The James Webb Telescope reveals emerging stellar nurseries and individual stars in the Carina Nebula that were previously obscured. Credits: NASA, ESA, CSA, and STScI. Full image is the first operational image taken by the James Webb Space Telescope, depicting a galaxy cluster with a distance of 5.12 billion light-years from Earth. Revealed to the public on 11 July 2022. Credits: NASA, ESA, CSA, and STScI. Full image here.
So, let’s dig into something we really like here at Cloudflare, checking how real life and human interest has an impact on the Internet. In terms of general Internet traffic in the US, Radar shows us that there was an increase both on July 11 and July 12, compared to the previous week (bear in mind that July 4, the previous Monday, was the Independence Day holiday in the US).
Next, we look at DNS request trends to get a sense of traffic to Internet properties (and using from this point on EST time in all the charts). Let’s start with the cornucopia of NASA, ESA and other websites (there are many, some dedicated just to the James Webb Telescope findings).
There are two clear spikes in the next chart. The first was around the time the first galaxy cluster infrared image was announced by Joe Biden, on Monday, July 11, 2022 (at 17:00), with traffic rising 13x higher than in the previous week. There was also a 5x spike at 01:00 EST that evening. The second spike was higher and longer and happened during Tuesday, July 12, 2022, when more images were revealed. Tuesday’s peak was at 10:00, with traffic being 19x higher than in the previous week — traffic was higher than 10x between 09:00 and 13:00.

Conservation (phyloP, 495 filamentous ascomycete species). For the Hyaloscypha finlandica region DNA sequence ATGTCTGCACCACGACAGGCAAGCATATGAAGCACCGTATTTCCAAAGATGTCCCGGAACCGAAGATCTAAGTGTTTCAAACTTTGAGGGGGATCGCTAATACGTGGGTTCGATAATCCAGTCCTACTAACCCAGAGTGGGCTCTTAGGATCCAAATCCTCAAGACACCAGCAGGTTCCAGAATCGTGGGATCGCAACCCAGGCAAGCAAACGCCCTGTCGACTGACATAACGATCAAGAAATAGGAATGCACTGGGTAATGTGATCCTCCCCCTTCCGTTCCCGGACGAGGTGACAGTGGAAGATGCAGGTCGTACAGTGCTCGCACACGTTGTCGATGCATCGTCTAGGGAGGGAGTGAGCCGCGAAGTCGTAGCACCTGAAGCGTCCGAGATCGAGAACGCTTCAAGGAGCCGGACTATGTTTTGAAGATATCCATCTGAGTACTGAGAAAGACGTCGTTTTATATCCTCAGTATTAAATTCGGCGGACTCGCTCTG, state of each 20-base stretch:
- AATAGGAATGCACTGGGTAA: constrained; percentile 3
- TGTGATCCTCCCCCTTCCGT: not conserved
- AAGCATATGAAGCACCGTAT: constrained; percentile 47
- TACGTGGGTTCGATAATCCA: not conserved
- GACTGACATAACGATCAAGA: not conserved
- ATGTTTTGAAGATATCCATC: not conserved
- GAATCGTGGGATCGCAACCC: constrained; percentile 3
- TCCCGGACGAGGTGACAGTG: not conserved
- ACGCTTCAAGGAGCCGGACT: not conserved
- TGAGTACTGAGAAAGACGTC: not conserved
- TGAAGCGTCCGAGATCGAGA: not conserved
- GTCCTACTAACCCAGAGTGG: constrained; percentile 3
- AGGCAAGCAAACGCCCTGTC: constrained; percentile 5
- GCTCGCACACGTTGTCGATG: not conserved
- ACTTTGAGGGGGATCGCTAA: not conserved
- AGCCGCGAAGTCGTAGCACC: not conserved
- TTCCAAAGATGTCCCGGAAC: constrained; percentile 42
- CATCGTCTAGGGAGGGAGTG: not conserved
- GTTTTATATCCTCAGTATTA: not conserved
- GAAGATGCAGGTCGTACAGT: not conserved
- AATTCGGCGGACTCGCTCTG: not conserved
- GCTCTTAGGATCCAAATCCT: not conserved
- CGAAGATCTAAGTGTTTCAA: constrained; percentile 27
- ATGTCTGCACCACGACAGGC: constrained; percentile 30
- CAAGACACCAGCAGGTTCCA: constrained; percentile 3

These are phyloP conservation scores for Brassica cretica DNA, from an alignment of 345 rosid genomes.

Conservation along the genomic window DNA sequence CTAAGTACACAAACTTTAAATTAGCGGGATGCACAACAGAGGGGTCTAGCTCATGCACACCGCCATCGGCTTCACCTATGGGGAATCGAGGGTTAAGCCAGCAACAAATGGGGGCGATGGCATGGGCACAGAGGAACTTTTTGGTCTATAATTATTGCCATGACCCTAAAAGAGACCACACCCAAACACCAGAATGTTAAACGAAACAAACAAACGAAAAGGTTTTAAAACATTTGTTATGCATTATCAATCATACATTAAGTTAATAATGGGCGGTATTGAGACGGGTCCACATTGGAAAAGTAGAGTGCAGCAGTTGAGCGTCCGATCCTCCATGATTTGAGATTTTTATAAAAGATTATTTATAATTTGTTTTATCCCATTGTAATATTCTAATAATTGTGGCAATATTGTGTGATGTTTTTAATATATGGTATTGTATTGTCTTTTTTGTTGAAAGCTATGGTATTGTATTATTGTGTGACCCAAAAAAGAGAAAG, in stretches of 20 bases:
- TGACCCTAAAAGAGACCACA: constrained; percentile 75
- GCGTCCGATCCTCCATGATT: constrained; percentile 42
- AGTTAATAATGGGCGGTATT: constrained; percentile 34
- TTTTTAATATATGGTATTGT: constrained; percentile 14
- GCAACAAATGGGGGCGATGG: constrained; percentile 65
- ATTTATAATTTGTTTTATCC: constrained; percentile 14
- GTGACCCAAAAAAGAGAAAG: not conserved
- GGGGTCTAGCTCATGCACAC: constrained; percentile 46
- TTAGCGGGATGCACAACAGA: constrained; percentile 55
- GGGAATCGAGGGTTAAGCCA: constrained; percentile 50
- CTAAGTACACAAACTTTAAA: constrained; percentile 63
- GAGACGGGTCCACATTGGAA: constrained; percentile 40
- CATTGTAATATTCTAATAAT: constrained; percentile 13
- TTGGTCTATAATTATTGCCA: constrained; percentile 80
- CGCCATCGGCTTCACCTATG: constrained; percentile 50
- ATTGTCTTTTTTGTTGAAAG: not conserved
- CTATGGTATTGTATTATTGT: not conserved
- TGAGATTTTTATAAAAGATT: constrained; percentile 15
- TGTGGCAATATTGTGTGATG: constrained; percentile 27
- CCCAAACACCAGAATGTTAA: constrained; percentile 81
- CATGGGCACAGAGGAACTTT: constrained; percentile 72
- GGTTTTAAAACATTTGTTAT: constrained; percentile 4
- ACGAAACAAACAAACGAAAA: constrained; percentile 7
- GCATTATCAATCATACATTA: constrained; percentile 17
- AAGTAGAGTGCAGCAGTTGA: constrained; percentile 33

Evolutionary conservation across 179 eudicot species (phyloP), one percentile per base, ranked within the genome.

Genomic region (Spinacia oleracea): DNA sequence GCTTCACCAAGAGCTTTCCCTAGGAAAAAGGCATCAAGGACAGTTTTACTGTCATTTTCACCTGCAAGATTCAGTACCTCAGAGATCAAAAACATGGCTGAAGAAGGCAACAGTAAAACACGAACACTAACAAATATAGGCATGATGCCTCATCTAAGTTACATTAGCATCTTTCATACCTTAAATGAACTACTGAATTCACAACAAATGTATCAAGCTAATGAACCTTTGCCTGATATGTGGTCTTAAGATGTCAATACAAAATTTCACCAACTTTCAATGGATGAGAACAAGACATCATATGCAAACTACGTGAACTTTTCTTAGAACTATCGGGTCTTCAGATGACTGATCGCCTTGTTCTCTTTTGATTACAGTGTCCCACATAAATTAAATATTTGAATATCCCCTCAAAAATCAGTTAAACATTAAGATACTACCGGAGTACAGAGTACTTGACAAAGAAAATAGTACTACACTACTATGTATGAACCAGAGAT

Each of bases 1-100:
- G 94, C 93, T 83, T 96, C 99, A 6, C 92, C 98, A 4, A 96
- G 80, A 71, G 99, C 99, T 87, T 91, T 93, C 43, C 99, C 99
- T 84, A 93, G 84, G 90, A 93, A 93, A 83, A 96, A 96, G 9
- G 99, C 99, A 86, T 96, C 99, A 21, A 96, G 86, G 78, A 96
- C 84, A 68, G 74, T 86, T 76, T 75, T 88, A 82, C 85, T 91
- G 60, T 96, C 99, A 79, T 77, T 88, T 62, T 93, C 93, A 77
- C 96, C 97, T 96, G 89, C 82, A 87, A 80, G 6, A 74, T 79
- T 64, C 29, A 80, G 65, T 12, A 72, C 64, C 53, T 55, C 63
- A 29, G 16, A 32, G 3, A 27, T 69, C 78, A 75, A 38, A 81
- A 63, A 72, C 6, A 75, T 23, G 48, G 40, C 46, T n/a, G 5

The first image was presented by US president at around 17:00 on July 11. DNS traffic was 1.5x higher to White House-related websites than any time in the preceding month.
Conclusion: space, the final frontier
As we saw in 2021, space projects and announcements continue to have a clear impact on the Internet, in this case in our DNS request view of Internet traffic. So far, what the James Webb Telescope images are showing us is a glimpse of a never-before-seen picture of parts of the universe (there’s no lack of excitement in Cloudflare’s internal chat groups).
You can keep an eye on these and other trends using Cloudflare Radar and follow @CloudflareRadar on Twitter — recently we covered extensively Canada’s Internet outage.